Still, a few gems of animal husbandry are found scattered in this work, which I might as well tell you so you don’t waste time reading all the extraneous bits: 1) Never let animals hold secret meetings in the barn 2) Never let pigs attain positions of leadership 3) Names of farm animals can be self-fulling, so it’s best to stick to names like Bacon and Porkchop and avoid those of dictators like Napoleon. 

For a more in-depth and nuanced look at livestock management, I highly recommend E.B. White’s Charlotte’s Web.

(If you’re on Goodreads, friend me to follow my agricultural reading progress.)

Window Alert: Fugitive Livestock

The guv’mint agriculture office where I work happens to be a rock’s throw from our local sale barn. This is quite convenient for farmers. After they pick up their check at the sale barn, they can stop by our office to receive treatment for shell shock. Last week, I nearly had to call the paramedics when one dairy farmer about fell-out in the hallway. He realized he actually owed the sale barn money. His little day-old jersey bulls sold for five dollars each, which didn’t cover the minimum sale fee, so he netted a loss for each bull calf sold–talk about giving your calves away. After I helped him compose himself, I gave him some apt advice for his next bull calves: spray-paint them black and pass them off as Angus on Craigslist.

Being so close to the sale barn has perks besides increasing my ability to quickly help dairy farmers in need. During lunch, I like to walk down to the sale barn grill for the purposes of exercise. Dodging trucks with rumbling livestock trailers in tow provides strenuous cardio, and I’m a big proponent of being heart healthy. It’s just happenstance that the destination at the end of my walking route has the best cheeseburger around (insert freshest beef joke here), plus they make a mean batch of onion rings. Also, their fried chicken is quite tasty, especially the skin.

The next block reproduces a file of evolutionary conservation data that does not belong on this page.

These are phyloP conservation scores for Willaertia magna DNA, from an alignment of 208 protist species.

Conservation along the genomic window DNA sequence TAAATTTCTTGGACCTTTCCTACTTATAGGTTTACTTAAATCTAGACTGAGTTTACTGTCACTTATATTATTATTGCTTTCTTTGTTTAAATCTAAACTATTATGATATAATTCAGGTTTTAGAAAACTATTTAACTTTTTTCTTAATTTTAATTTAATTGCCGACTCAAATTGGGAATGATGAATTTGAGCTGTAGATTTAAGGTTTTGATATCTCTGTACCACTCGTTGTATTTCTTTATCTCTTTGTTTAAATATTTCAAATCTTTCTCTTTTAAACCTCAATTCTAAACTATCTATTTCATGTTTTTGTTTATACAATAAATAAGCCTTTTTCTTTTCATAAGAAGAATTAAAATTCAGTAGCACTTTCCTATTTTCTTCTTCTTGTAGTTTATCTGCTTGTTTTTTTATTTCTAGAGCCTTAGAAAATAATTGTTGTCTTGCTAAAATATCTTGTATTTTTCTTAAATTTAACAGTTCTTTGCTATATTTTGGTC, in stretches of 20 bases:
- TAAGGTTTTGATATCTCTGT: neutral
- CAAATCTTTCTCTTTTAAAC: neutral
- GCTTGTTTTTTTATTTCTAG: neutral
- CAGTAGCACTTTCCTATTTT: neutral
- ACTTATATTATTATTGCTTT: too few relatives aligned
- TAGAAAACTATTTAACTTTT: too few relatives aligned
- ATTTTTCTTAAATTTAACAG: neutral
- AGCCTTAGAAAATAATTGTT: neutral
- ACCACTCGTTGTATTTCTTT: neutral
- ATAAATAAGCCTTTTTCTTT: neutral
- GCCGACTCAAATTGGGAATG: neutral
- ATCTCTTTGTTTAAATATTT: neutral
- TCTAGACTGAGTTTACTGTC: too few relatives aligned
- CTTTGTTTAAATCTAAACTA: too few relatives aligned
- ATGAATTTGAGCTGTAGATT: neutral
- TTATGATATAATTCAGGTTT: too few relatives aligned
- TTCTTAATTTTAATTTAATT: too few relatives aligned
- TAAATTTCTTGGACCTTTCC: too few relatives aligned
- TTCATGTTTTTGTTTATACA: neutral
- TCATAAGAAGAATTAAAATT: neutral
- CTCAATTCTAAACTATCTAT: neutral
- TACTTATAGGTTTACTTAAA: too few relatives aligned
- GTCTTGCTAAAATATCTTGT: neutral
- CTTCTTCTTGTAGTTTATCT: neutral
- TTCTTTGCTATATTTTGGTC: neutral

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Another perk to working so close to the sale barn is I never know what I’m going to see run by my office window. Usually, it’s goats. Apparently, they’re the best escape artists, followed closely in rank by young piglets. Approximately thirty-seven seconds after a fugitive piglet speeds by my window, a posse of sale barn workers will follow in pursuit. If I’m not too bloated from my exertion at lunch, I’ll gladly join in with the posse to help wrangle where needed. Chasing a piglet is even better exercise than dodging livestock trailers.

Usually, I see escaped domesticated livestock out the window, but occasionally I’ll see native wildlife, too. Last week, for instance, I saw the strangest creature. At first glance, I thought it was a skunk and dove under my desk to take cover. I’m a little jumpy when it comes to skunks (read Polecat Prone-Areas). But upon peeking out from under my desk for a second glance, I determined it was no polecat. The creature was too brown and streamline, plus there was no odor involved. And that’s when it hit me–by George, I knew this critter. At church, one frequently stared at me from an old rich lady’s scarf. 

To my knowledge, I had never seen a live mink before in my life–not even in the zoo. But at our yearly conservation field day, our local game warden had a mink pelt and skull he used for show-and-tell with third-graders. Having seen that presentation many times over the years, I felt pretty confident I was observing the rare woodland creature. I even called my coworkers over to the window to observe the mink. It scurried all over the place, giddy with excitement. Then it looked up alertly and made a beeline into the woods. 

“Wow” I thought to myself, “it’s not everyday a person gets to see a mink.”

But no sooner than I thought that, a posse passed by. Apparently, it was no mink at all–just an escaped brown ferret that someone tried offloading at the small animal sale.